RatTail: "Polka Dotspoka"
By Jessica Faulds | 3 August 2010
Whoever it was that said “writing about music is like dancing about architecture” clearly did not foresee the rise of the music blog, which, personified, would probably take a drag off a cigarette (clove) and drawl: shit, dude, you can write about anything. There are 1000+ word treatises on drone and columns dissecting sub-subgenres of subgenres of subgenres. Nothing’s untouchable. Forget it.
But the thing hardest to reach, from the critic’s perch on a step stool of qualifiers and similes, is that quality of simple goodness, the straight up heat generated by rubbing a few simple sounds together. In “Polka Dots,” RatTail harnesses this simplistic vitality and lets it run around the yard a few times. Neither epic nor over-thought, the track picks the pockets of contemporary trend-makers, pulling only the good stuff. Takes the garage, but leaves behind the gratuitous fuzz. Takes the indie rock hooks, drops the ingratiating need to please. This is what’s good about music, degloved. Bass, drums, and voice, not even a guitar, not even three minutes, but somehow the few elements at play configure themselves into the form of an instant, comfortable classic.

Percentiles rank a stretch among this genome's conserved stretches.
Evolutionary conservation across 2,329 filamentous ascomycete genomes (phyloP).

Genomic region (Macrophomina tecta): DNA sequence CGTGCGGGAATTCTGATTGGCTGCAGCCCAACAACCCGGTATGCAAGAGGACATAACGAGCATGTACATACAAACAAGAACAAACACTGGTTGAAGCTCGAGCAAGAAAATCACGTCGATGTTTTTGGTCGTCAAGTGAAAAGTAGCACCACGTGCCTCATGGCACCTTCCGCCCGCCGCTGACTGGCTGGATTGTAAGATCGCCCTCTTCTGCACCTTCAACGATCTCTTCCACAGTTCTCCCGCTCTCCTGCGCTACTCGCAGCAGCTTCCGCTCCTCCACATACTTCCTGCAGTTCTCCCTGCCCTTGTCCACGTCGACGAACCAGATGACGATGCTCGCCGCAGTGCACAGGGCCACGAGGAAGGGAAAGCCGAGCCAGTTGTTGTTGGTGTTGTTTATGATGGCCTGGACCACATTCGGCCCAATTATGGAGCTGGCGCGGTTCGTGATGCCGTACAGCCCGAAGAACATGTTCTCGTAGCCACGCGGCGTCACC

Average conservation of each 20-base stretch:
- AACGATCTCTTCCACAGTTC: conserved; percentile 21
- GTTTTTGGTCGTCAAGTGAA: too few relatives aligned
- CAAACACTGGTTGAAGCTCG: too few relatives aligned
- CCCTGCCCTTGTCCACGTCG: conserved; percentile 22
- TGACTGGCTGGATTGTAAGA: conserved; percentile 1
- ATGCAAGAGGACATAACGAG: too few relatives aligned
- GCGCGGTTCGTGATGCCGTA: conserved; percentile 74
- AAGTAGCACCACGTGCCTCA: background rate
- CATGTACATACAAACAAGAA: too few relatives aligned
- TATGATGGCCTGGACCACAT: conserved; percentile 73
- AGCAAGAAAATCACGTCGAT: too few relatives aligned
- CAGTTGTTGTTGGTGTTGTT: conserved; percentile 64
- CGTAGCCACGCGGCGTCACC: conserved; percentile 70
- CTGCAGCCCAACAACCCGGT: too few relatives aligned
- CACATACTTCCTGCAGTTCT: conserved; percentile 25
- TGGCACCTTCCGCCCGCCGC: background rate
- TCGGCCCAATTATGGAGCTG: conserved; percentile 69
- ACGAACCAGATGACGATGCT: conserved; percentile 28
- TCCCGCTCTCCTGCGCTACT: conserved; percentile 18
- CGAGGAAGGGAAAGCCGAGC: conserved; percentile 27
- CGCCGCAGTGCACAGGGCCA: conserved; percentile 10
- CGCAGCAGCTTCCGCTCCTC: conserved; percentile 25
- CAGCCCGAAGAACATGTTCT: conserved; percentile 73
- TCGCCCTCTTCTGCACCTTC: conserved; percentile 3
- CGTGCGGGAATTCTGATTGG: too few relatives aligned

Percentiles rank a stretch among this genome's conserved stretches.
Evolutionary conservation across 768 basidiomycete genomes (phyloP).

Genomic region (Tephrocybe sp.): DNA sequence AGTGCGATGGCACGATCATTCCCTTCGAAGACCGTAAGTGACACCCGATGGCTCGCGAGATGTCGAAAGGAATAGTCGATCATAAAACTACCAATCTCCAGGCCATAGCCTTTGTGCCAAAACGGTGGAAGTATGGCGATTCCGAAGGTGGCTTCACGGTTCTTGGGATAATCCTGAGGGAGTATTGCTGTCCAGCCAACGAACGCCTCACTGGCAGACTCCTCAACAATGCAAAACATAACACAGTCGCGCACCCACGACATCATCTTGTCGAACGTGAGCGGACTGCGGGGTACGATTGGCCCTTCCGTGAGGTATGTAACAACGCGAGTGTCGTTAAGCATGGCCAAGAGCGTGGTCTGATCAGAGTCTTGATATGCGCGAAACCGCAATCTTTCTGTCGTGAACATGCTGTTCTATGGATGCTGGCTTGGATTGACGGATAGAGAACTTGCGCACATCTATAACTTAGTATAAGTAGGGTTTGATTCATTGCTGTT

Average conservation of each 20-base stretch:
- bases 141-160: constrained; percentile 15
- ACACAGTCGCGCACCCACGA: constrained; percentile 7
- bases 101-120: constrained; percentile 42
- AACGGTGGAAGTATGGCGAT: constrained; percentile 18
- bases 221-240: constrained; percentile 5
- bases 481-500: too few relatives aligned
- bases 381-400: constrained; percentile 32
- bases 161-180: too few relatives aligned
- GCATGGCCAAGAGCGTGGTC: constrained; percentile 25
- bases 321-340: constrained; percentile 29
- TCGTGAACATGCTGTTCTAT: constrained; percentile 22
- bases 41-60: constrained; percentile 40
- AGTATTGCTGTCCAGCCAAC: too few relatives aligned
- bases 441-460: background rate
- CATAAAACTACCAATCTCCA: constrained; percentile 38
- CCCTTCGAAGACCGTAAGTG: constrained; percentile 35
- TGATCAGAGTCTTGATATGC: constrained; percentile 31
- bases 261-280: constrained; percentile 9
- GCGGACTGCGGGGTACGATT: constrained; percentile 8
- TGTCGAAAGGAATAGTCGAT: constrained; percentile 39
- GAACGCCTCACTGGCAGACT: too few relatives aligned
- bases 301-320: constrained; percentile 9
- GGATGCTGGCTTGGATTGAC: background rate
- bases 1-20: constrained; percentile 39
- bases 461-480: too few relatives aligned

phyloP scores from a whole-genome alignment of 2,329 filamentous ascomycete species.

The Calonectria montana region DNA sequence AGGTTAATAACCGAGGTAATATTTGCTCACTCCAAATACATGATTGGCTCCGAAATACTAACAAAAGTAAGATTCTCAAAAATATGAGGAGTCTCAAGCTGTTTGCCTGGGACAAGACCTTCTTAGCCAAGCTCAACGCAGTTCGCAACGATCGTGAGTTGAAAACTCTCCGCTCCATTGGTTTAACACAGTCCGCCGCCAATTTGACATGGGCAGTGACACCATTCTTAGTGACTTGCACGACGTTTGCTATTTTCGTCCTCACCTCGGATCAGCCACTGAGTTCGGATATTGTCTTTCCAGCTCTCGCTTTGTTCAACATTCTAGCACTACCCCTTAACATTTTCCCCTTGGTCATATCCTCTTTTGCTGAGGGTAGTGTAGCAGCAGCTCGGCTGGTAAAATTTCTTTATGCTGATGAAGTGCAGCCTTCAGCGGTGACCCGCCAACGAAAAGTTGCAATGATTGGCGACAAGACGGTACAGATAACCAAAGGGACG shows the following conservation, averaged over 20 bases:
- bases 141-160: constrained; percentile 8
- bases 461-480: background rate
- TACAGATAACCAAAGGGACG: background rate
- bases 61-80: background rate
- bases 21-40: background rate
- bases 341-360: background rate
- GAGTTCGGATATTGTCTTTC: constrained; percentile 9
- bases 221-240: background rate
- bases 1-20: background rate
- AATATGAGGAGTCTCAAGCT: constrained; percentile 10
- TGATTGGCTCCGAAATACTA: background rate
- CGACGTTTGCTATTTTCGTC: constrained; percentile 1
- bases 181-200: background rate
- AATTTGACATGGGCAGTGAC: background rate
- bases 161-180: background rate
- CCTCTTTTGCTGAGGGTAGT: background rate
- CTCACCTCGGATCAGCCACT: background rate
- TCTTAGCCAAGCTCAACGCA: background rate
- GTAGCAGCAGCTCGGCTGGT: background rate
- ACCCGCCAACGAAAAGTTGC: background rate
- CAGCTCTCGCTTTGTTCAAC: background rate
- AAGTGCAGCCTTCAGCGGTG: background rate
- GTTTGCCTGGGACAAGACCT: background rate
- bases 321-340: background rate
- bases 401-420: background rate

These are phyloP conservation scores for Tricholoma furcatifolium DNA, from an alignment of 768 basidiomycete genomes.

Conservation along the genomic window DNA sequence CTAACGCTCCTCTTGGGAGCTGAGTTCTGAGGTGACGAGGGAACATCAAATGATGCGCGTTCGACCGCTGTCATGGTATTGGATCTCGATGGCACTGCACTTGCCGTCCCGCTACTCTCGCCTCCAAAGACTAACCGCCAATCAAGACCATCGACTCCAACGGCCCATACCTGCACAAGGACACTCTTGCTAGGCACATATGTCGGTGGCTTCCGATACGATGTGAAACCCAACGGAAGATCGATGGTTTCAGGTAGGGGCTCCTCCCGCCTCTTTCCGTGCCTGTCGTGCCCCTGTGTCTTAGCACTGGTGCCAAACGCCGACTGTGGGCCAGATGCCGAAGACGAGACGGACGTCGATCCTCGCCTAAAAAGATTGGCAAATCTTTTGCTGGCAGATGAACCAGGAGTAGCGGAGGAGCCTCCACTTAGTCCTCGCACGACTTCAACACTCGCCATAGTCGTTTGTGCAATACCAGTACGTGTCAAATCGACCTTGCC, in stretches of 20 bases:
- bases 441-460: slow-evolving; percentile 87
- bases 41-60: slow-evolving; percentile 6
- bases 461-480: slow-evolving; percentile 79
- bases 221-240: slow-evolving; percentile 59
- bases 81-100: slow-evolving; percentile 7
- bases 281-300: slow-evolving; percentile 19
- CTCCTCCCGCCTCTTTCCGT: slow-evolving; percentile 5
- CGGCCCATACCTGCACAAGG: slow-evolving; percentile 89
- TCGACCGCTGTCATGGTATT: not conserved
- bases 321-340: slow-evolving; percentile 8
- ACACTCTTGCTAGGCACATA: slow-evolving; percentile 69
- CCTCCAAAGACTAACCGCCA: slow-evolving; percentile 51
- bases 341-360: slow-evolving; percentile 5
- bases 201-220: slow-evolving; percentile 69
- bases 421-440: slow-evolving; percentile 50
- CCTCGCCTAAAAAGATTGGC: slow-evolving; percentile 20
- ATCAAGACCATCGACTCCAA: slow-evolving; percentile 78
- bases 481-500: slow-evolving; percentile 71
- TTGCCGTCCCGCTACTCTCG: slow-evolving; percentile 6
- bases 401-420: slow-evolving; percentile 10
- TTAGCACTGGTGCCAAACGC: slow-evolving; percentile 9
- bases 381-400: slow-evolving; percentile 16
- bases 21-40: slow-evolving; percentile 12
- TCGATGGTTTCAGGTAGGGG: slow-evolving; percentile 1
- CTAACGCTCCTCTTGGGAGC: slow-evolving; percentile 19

The indispensable element here is singer Jasmyn Burke’s voice, a deep and expressive instrument whose depth is amplified against the bare-bones arrangement. “I don’t love you,” she sings, and it’s nothing so simple as a taunt or lament. It’s a subtle and sardonic joke, embodied in the jerkily and colourfully animated video as a candy heart bearing the aforementioned un-love note. And the candy could represent the band itself – satisfying but not saccharine, simultaneously falling in with and fucking up expectations. Soulful and mocking: who says a song can’t be both?
“Polka Dots” is unreleased, but it’s too good to fall into anonymous irrelevance or released years from now in a collector’s edition “early unreleased material” album. Rumour has it the track will be on the track list of RatTail’s debut LP, coming out in the next year. For now, though, it’s just an untethered nugget of pleasure bobbing in the endless tide of new music being borne up on the shores of Myspace, too stubbornly buoyant to sink.